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Post #1814 • May 5, 2018, 7:32 AM • 2 Comments


Thursday Evening Tulips, April 26, 2018, watercolor on paper, 8.5 x 12.25 inches (click image) posted for the first time on May 5, 2003. No link, it's awful back there.

That this thing is still going is a marvel. To give you an idea, in 2003, a few months into its run, this blog survived the collapse of an early version of its content management system, Dean Allen's Textpattern. In 2014 it survived the collapse of its hosting service, Dean Allen's TextDrive. And as of January of this year it has survived Dean Allen.

As far as I know, there are only three art blogs older than that are still running:, Artblog by Roberta Fallon and crew down in Philly (with credit due to co-founder Libby Rosof), and Tom Moody's.

I owe it a great deal. Back when commenting was enabled via an HTML form, it was the site of some of the highest-level discussion about art I've ever seen, much less participated in. (It was sometimes dispersed among the detritus, but garbage on an open platform is a given. That's partly why I closed it.) Having studied under Walter Darby Bannard as a graduate student, the conversations at constituted an informal postgraduate program, or really, an intellectual apprenticeship that filled out the experiential one as a painter. His colleagues, particularly John Link, were able to chime in to great effect. So were various characters who brightened up the joint, some of whom became friends, and a fraction of whom remain so.

It was painful to write and then rewrite the CMS, but thanks to that effort, this record is safe from the collapse of yet another platform, or at least less prone to mayhem. The move of Tyler Green's Modern Art Notes from Blogger to ArtsJournal to BlouinModern BlouinPainters to oblivion is an object lesson about the value of understanding certain digital matters. Too, it enabled me to build Delicious Line.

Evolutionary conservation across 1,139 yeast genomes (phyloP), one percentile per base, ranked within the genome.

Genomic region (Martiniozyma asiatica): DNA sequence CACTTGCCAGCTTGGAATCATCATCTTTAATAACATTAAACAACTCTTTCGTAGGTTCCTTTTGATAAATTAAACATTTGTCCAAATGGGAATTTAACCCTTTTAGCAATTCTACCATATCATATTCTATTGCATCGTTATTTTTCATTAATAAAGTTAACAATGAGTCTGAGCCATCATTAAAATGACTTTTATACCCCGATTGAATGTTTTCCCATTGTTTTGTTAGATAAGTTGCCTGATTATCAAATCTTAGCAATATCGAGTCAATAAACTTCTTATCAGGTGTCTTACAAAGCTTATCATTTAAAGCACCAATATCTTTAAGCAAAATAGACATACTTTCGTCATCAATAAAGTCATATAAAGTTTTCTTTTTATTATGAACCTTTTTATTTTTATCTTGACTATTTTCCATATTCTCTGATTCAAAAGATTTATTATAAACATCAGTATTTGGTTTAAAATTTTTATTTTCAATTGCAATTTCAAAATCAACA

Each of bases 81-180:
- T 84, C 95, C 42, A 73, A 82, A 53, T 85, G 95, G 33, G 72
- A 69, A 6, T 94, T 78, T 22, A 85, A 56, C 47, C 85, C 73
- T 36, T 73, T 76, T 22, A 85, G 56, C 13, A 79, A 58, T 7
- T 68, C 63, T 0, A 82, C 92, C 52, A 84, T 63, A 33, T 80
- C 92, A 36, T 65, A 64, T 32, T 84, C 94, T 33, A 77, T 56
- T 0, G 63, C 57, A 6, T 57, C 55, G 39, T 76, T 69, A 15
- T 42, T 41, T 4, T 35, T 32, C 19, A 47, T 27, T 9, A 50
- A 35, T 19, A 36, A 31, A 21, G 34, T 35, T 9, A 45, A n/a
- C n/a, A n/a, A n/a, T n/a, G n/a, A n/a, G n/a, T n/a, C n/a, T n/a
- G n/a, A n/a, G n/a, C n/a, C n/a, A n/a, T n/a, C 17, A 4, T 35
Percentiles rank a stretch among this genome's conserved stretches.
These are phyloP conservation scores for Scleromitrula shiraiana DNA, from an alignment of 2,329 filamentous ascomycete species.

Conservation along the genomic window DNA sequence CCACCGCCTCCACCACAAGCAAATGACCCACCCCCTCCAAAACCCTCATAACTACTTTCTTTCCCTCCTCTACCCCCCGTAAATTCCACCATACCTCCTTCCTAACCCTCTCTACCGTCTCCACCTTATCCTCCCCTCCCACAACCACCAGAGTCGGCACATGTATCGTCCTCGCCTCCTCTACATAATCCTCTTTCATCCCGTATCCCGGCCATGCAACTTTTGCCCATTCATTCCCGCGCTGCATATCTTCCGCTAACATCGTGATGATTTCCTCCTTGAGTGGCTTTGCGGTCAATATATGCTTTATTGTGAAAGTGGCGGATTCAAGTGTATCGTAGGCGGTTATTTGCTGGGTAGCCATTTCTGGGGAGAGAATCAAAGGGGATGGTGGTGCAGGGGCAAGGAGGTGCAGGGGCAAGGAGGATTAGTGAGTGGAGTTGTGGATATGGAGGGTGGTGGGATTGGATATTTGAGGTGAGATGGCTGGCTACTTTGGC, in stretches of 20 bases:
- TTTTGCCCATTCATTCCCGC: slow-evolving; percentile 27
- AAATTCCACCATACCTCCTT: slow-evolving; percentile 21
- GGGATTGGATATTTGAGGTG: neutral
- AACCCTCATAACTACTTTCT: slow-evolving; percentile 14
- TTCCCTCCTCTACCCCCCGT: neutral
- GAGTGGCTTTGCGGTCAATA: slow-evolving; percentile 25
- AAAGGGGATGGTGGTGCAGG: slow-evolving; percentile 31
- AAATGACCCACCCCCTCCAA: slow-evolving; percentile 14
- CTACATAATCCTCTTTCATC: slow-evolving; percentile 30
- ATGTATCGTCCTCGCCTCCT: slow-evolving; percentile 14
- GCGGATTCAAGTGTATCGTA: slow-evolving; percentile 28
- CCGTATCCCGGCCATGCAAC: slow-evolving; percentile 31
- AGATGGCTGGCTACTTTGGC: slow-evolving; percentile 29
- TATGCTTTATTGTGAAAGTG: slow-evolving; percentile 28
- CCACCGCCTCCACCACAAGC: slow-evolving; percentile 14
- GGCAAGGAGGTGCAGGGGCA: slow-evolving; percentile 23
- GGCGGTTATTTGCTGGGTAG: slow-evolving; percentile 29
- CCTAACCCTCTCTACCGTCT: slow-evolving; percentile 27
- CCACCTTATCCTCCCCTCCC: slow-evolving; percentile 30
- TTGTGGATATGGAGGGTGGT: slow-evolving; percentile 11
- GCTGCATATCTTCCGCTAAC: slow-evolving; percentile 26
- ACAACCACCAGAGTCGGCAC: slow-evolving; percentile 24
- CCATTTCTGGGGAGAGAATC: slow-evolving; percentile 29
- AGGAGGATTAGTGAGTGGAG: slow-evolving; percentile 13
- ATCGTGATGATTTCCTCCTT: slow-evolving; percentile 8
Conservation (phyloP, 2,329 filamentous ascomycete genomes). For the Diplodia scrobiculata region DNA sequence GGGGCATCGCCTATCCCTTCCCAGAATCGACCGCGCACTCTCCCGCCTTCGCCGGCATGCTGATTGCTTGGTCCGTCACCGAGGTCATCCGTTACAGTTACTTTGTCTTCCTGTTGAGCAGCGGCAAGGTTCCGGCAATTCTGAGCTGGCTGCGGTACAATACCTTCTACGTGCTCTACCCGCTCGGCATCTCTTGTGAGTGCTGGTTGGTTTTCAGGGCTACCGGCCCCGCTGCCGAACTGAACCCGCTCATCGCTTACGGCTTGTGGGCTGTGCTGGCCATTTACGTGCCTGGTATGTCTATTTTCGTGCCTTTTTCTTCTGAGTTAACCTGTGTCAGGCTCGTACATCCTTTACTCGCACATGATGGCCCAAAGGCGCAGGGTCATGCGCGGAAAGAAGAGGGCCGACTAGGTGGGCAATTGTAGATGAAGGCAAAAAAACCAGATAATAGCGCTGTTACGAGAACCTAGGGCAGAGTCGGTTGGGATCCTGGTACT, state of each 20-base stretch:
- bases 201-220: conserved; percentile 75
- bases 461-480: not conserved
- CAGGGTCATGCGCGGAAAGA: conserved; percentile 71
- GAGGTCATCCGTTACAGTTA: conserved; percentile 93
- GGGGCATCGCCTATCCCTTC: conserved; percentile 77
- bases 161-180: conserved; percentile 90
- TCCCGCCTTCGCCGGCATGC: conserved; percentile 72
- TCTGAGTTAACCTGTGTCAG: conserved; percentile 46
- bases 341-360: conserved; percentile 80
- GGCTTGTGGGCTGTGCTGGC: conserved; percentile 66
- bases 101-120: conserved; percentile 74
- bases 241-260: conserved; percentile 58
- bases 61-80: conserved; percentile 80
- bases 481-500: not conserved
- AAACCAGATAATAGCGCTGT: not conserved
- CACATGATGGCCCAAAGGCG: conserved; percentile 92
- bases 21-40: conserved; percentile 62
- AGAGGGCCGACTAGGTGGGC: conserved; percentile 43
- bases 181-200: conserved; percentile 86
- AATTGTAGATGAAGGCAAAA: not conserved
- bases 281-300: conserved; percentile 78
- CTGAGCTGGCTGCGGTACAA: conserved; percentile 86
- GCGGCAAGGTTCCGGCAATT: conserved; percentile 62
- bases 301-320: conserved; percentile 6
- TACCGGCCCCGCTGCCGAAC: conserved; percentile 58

Above all, having this blog meant that getting sidelined didn't amount to getting silenced. It has been obvious for a long time that an artist with an explicitly aesthetic orientation, a critic with a modernist outlook, and a man with heterodox politics (I identify as a crypto-anarchist these days) is going to have to make an art world of his own. But as Darby demonstrated by example, greeting throngs at his 2015 opening at Berry Campbell and smiling like the cat that got the canary, all you have to do is stick to your guns, keep working, and outlive the bastards. Having a site at this URL is like being one of those people who buy a house and hang onto it for decades, frustrating the gentrifiers and mall-builders around them as the neighborhood grows more boring. Those folks always have the last laugh.

We who remember the Golden Age of Blogging from the mid-2000s look around at the social media landscape with earned disdain. Go look at what you were thinking about in 2011 on Facebook, I dare you. In February I started a six-month cold-turkey social media hiatus, taken because my mental health could no longer absorb the constant shocks of idiocy. #deletefacebook started trending a month later over the Cambridge Analytica scandal, and I felt pretty cutting-edge even though the timing was all luck. In the interim I've come to feel that while blogging like it's 2006 is not coming back, there is still a role for blogs to play that can't be filled by the current social media model in which you join for free and then let a corporation harvest your brain.